But Paul can say no condemnation because God has acted in his Son and gives new life to all who have faith in Christ. No condemnation because we are in ‘Christ Jesus’. No condemnation because the Spirit of life in Christ Jesus has set us free. God says to us ‘No condemnation’ – Amazing love, how can it be that thou, my God, shouldst die for me?
This love of God for all who are in Christ Jesus is a summary of the whole Christian faith. Our aim as Christians is to live according to the Spirit and not according to the flesh. Yet we always live in the Romans 7-8 situation. Our human nature always bobbing up and getting in the way of this goal of the love of God dominating our lives through his Spirit.
As we read the N.T. we see the disciples arguing amongst themselves, being ambitious, arguing over who was the greatest, being critical of each other. Many problems arose in the early churches, which is why the Letters to the Churches were written to them. But never once did Jesus withdraw his love from them. Neither does he withdraw his love from us. Hold on to that!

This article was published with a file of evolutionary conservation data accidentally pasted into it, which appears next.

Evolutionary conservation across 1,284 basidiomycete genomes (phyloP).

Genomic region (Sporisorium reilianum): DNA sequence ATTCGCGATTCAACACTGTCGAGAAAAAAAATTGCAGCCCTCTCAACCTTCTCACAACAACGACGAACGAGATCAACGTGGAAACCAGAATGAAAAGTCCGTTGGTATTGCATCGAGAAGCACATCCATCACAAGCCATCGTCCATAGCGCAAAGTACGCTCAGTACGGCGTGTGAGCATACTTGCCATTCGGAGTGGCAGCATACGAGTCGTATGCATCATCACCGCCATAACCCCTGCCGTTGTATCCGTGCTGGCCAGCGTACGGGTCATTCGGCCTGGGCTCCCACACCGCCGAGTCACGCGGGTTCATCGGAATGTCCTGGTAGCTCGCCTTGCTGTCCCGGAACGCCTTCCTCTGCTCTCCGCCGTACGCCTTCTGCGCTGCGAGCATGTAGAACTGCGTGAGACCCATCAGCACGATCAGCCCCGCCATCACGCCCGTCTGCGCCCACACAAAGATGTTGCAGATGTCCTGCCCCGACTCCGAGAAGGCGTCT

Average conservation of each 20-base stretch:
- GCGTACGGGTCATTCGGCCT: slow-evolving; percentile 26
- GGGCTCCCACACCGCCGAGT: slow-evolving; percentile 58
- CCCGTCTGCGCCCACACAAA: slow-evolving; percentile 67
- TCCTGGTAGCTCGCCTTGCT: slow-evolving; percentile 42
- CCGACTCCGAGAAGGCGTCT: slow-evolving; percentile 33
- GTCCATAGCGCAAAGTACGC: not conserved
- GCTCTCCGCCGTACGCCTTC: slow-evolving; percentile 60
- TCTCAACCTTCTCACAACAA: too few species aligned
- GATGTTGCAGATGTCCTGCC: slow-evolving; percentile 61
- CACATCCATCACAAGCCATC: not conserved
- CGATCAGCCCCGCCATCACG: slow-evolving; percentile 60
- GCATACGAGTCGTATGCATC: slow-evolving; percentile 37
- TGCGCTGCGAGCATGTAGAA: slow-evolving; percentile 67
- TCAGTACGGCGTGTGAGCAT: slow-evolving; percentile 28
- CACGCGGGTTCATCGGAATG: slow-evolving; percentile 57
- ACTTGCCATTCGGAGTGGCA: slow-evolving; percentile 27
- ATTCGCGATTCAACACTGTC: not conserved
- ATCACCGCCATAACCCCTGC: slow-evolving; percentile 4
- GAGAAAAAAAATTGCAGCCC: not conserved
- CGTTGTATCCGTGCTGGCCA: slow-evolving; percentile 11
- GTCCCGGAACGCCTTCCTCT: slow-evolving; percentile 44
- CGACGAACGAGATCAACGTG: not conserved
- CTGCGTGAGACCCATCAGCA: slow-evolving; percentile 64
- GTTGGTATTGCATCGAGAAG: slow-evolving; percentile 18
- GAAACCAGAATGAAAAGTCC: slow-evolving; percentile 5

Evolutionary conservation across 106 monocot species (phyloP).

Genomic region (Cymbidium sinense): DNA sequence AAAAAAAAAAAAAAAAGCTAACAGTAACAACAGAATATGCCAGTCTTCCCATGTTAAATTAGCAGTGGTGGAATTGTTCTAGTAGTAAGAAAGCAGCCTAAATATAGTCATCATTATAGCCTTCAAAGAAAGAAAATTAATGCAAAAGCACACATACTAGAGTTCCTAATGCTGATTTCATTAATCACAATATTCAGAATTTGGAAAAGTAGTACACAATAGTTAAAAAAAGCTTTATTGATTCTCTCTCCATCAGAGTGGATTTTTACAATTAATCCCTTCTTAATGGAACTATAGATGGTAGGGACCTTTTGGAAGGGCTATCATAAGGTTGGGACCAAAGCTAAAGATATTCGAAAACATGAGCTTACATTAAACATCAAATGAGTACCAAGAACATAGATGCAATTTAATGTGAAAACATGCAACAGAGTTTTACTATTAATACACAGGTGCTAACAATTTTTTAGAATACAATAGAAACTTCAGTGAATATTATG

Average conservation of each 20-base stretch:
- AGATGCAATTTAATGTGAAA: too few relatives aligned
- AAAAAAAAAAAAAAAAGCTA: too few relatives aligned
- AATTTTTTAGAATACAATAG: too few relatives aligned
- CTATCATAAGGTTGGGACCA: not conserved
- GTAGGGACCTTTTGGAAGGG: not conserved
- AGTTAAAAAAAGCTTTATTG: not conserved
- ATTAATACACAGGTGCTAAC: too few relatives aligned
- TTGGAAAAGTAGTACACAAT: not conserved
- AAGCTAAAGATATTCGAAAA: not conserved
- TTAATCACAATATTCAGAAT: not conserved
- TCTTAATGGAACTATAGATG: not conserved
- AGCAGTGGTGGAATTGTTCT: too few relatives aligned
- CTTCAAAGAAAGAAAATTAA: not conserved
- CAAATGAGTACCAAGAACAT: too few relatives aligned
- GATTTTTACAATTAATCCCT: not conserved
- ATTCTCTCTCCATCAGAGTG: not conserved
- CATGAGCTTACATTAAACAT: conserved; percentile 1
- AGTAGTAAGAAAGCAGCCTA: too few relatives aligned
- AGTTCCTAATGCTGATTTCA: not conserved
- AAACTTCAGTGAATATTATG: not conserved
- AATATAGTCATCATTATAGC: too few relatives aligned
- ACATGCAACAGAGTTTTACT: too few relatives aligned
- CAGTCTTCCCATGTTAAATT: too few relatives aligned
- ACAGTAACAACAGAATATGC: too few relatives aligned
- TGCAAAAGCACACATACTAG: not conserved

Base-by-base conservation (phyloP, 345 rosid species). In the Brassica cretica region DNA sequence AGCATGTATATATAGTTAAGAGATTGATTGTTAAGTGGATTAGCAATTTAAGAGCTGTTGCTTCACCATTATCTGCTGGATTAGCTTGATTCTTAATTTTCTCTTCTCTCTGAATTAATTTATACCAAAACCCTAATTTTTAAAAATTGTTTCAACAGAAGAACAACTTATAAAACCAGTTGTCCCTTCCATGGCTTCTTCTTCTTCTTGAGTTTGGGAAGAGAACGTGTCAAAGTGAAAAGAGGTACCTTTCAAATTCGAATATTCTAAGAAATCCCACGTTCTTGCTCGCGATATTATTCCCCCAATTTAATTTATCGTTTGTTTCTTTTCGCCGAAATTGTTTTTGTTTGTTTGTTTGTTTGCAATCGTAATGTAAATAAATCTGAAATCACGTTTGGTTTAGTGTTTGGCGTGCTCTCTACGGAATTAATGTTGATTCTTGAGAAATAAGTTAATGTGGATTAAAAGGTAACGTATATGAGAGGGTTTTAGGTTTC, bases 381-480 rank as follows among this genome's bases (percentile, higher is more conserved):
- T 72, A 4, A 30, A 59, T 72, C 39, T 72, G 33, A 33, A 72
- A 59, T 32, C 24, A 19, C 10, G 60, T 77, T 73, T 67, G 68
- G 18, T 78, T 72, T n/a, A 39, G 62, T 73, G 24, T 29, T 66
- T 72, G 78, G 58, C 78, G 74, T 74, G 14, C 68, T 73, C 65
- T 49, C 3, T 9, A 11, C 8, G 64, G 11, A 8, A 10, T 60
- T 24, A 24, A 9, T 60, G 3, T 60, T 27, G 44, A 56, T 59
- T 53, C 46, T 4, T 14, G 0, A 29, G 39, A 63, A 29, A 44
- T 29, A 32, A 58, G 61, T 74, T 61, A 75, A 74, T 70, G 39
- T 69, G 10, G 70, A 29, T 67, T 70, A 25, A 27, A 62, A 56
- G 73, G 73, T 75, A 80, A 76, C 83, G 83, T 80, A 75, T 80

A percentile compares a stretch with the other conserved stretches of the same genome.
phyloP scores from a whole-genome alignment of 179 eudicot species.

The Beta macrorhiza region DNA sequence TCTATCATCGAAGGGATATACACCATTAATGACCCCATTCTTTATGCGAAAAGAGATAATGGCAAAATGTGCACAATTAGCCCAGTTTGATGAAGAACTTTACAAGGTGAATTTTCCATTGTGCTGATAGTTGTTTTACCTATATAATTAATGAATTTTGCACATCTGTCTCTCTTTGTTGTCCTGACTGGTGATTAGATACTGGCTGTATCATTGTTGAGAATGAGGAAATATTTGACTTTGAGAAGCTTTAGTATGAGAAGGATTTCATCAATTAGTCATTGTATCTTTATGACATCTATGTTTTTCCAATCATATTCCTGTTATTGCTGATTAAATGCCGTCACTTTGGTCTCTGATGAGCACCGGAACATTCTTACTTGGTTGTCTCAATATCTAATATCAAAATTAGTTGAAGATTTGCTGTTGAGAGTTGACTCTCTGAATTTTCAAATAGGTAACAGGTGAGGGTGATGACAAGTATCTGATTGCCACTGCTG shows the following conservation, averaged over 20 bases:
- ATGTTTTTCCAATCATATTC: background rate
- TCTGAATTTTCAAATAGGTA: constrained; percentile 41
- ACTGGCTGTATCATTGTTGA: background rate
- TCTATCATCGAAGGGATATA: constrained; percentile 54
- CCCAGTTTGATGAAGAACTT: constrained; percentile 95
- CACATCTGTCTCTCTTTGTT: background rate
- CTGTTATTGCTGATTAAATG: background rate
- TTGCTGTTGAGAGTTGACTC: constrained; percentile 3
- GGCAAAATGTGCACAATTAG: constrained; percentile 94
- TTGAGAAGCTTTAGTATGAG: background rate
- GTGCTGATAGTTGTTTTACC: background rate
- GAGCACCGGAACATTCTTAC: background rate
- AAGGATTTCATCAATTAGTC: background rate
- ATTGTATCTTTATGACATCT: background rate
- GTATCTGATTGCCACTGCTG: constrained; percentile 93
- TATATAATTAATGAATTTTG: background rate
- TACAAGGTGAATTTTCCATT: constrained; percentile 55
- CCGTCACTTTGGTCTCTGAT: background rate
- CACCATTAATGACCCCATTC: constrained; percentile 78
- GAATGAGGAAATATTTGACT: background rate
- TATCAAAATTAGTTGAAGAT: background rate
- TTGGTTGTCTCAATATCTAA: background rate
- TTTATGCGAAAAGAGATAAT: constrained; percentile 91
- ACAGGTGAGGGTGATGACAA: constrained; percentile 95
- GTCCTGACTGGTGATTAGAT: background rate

In the Alpine Museum in Zermatt Switzerland, is a broken rope. It is a very thick, stout rope, it looks very strong, but it failed at a critical moment. The story behind the rope is about a group of mountaineers who in 1865 climbed the Matterhorn. They got to the top alright, spent an hour up there enjoying the views, then re-roped themselves for the journey down. As they were coming down, one man slipped and knocked another and they both fell down the mountain. But they were roped together by this thick rope, and two experienced climbers aware of what was happening stood firm, and braced themselves The rope ran its length until all the slack was gone, but instead of holding firm the rope snapped, and the 2 climbers fell 4,000ft to their death. Later the rope was examined and found not to be a genuine Alpine Club rope. They are distinguishable by a red strand running through them. This rope did not have that red strand.
The love of God runs like a red strand through the heart of the Bible. This love is seen supremely in the sacrifice of Jesus on the cross. Our salvation is through accepting Jesus as our personal Saviour. That is the unbreakable cord, trusting in a substitute will not stand the strain of our sin. Every substitute will break when it is needed most. But ‘there is no condemnation for those who are in Christ Jesus’.
Wesley’s assurance comes in the last verse of the hymn. It was the realisation that ‘No condemnation now I dread’, enabled him to move from: ‘Long my imprisoned spirit lay fast bound in sin and nature’s night’, to:
No condemnation now I dread; Jesus, and all in him, is mine! Alive in him, my living head, and clothed in righteousness divine, bold I approach the eternal throne, and claim the crown, through Christ my own.
Amazing love how can it be that thou, my God, shouldst die for me?